President-elect of the European Commission, Ursula von der Leyen made clear in her recently unveiled policy agenda, that not only will artificial intelligence (AI) be a key component of European digital strategy, but the cornerstone of the European AI plan will be to develop “AI made in Europe” that is more ethical than AI made anywhere else in the world.
What this means is not always clear, since there is no universal consensus on ethics. However, most European policymakers are less concerned about the “what” and more about the “why.” As explained by former Vice-President for the Digital Single Market, Andrus Ansip, “Ethical AI is a win-win proposition that can become a competitive advantage for Europe.” This idea that Europe can become the global leader in AI simply by creating the most ethical AI systems, rather than by competing to build the best-performing ones, has become the conventional wisdom in Brussels, repeated ad nauseum by those tasked with charting a course for Europe’s AI future. But it is a delusion built on three fallacies: that there is a market for AI that is ethical-by-design, that other countries are not interested in AI ethics, and that Europeans have a competitive advantage in producing AI systems that are more ethical than those produced elsewhere.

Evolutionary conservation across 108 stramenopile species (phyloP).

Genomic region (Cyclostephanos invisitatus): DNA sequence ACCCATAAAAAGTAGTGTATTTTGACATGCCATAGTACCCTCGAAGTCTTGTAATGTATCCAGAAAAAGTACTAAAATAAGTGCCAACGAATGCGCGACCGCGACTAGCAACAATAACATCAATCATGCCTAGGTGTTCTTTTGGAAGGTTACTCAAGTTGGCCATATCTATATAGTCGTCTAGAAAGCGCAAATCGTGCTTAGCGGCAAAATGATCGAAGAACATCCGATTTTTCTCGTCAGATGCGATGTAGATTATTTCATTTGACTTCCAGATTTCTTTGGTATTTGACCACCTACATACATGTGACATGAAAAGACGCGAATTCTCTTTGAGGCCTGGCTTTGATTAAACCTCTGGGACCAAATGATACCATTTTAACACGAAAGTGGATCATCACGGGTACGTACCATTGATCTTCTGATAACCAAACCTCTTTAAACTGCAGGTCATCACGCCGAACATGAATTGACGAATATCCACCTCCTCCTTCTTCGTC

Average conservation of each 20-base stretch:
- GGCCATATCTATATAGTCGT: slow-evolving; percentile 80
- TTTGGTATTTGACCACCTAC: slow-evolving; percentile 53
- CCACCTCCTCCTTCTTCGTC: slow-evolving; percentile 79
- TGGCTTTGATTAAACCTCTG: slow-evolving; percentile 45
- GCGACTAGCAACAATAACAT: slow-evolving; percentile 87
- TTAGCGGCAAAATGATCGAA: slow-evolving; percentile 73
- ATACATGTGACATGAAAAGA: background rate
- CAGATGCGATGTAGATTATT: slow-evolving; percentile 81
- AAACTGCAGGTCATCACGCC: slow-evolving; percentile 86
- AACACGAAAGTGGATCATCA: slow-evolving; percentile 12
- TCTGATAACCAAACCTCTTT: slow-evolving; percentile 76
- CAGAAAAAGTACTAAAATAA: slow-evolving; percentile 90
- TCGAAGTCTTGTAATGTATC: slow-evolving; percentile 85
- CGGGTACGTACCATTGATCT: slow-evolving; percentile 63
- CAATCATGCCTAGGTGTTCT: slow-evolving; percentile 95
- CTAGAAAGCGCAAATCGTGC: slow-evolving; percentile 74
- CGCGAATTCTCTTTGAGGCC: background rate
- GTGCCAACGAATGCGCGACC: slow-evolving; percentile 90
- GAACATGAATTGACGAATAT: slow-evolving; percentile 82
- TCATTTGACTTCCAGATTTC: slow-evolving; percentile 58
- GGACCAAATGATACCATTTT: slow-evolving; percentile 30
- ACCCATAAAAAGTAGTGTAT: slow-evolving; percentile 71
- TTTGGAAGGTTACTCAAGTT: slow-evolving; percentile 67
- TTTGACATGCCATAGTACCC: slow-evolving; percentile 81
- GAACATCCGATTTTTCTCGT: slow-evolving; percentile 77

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Image: European Parliament